WILLIAMSON COUNTY, Texas - Williamson County will be letting its current stay-at-home order expire this week.
The Stay Home, Stay Safe order will expire on Thursday, April 30 at 11:59 p.m. and starting May 1, county businesses will follow Gov. Greg Abbott's executive order allowing businesses to reopen safely and strategically in phases while minimizing the spread of COVID-19.
“Governor Abbott is leading Texas in a positive direction, and the orders are reasonable and thoughtful. In the days ahead, you will see Williamson County stand strong and respond to this new direction while staying vigilant to protect the most vulnerable in our community,” said Williamson County Judge Bill Gravell in a release.
The governor said Monday the statewide stay-at-home order that is set to expire on April 30 will be allowed to expire. The following day, on May 1, the first phase begins in which retail stores, malls, movie theaters and restaurants will be allowed to reopen but occupancy can be no more than 25 percent. All businesses will still need to adhere to social distancing practices.
The second phase could possibly begin as early as May 18 and at that point, occupancy would increase to 50 percent. The governor says the timing of the second phase will depend on two weeks of data to confirm that there have been on flareups of COVID-19 cases.
Gov. Abbott stated Monday that businesses are not required to reopen. All museums and libraries can reopen under the first phase but interactive exhibits must remain closed. Churches and places of worship are allowed to expand capacity as well.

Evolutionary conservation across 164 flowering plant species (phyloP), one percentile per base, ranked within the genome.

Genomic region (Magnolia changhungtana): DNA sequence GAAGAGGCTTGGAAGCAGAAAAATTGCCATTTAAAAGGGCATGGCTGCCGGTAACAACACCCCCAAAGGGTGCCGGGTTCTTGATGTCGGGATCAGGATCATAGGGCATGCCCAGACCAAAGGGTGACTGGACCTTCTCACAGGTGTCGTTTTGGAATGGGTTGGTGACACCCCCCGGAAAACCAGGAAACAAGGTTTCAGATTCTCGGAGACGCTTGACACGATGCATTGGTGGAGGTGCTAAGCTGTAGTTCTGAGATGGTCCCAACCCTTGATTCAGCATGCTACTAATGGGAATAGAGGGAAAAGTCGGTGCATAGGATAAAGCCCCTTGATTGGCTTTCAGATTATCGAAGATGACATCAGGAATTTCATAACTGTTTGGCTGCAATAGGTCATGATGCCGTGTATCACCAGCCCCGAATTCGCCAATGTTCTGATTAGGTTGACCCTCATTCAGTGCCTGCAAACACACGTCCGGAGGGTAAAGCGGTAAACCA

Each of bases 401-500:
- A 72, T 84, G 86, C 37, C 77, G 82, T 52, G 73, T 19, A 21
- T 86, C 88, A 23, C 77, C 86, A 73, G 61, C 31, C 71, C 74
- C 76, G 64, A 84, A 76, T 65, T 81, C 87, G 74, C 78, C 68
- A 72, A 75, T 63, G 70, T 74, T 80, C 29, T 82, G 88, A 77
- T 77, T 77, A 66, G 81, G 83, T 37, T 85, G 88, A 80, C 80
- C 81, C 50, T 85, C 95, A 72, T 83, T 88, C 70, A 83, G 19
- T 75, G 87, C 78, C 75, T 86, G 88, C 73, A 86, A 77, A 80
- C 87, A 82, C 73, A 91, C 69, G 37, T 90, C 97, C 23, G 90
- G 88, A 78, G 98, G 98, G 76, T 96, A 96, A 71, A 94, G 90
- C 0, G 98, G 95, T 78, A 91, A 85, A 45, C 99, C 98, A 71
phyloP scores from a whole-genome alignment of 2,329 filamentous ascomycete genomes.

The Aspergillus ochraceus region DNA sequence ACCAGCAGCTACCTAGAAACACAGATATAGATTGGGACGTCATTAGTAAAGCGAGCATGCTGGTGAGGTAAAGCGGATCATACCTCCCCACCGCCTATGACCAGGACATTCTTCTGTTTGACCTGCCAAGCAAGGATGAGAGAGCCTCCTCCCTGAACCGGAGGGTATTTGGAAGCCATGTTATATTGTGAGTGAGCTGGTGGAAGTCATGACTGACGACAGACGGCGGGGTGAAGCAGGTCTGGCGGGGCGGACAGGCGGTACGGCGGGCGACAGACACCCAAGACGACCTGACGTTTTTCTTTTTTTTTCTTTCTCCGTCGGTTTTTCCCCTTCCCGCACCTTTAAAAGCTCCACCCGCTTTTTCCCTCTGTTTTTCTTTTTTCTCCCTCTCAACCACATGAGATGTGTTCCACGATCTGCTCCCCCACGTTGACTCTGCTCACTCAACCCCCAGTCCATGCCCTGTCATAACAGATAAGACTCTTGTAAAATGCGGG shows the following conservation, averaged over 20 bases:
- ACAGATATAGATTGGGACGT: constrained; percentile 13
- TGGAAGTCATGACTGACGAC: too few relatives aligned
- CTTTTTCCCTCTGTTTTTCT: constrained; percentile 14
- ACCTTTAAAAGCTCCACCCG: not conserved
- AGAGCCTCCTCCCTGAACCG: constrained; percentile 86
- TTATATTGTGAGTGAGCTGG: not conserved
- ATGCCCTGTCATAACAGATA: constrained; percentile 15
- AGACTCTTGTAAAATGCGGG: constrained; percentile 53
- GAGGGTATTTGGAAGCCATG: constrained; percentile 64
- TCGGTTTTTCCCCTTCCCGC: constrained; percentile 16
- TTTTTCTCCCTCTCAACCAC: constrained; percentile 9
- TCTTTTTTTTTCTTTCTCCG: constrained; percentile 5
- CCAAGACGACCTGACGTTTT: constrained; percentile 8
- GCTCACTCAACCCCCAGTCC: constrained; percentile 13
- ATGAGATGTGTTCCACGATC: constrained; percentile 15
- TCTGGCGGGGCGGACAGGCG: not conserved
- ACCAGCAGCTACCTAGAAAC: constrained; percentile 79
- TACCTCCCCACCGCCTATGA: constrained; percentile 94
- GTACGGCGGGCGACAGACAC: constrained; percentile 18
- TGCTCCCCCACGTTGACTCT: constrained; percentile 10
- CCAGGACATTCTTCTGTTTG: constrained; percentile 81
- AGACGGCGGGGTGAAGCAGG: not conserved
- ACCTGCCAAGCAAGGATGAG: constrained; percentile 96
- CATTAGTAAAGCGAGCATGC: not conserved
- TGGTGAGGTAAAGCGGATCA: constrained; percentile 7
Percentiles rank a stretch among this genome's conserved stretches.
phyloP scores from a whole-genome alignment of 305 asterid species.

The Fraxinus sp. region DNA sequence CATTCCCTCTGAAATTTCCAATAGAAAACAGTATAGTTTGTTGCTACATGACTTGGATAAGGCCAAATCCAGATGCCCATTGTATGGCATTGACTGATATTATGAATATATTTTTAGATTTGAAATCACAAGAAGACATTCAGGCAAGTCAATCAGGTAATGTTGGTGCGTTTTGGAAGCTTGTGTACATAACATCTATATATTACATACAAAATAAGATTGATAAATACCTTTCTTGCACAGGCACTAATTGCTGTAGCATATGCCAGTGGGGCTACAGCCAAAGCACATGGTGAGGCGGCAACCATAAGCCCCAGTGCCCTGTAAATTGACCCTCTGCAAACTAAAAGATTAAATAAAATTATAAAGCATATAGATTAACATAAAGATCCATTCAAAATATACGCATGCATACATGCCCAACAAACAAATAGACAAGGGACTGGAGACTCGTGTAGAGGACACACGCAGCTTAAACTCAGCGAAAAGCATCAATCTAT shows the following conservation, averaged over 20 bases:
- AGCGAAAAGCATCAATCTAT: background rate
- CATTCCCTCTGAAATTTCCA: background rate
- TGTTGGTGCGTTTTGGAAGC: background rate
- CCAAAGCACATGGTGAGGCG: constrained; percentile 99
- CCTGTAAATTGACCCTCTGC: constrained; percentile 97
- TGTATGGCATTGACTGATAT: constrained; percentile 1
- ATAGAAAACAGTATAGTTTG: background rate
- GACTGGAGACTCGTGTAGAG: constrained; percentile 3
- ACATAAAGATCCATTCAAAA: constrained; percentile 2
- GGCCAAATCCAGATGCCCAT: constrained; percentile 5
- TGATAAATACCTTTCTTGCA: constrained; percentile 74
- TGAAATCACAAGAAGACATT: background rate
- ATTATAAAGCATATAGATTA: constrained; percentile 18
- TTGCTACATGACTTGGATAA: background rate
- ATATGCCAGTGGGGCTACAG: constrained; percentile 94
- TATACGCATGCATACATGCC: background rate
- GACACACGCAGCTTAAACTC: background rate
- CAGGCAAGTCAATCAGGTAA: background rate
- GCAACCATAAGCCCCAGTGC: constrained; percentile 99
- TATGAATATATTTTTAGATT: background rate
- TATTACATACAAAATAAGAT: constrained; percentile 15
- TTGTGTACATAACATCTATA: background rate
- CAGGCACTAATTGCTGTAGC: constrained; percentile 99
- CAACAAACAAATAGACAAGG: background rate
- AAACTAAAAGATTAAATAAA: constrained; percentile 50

Abbott also announced a statewide testing and tracing program developed by DSHS to help public health officials quickly identify and test Texans who contract COVID-19 and mitigate further spread of the virus. In order to increase testing capabilities and offer more testing, Williamson County is opening several testing sites throughout the county. The first site will open April 30 and it will be led by Williamson County and Cities Health District personnel.
During the April 28 Commissioners Court meeting, an agreement with a private provider for testing sites was approved. This agreement will make it possible for more testing sites to open around the county in the coming days. Before getting tested at a Williamson County site, residents experiencing COVID-19 symptoms will have to take an online screening.
To protect those at high risk of getting COVID-19, Williamson County is working with its partner cities to continue to visit nursing homes and long-term care facilities to ensure they continue to follow CDC guidelines.
Gravell echoed Abbott’s sentiment and is encouraging people over the age of 65 to stay at home as much as possible. Residents should maintain an appropriate distance from any member of the household who has been out of the residence in the previous 14 days. Those who do leave the home are urged to implement social distancing and practice good hygiene, environmental cleanliness, and sanitation.
John William Hellerstedt, M.D., DSHS Chief Medical Officer, recommends all residents continue to follow these guidelines:
- Stay home if you can
- Wash hands often and for 20 seconds, or use hand sanitizer with at least 60 percent alcohol
- Cover coughs and sneezes with a tissue, then throw the tissue away
- Avoid touching your eyes, nose, and mouth with unwashed hands
- Disinfect surfaces, buttons, handles, doorknobs, and other places touched often
- Avoid close contact with people who are sick
Williamson County residents are advised to continue practicing social distancing, avoiding crowds, and limiting physical contact. The CDC says residents use cloth face coverings in public to help slow the spread of the virus.
Although the stay-at-home order is expiring, the county says its local disaster declaration is still in effect. Williamson County elected officials and department heads are making plans for the re-opening of county offices and information will be posted on the county website as it becomes available.
This decision comes after county officials said they were investigating a second cluster of COVID-19 cases in a nursing home, after another nursing home was reported to have a cluster earlier this month.
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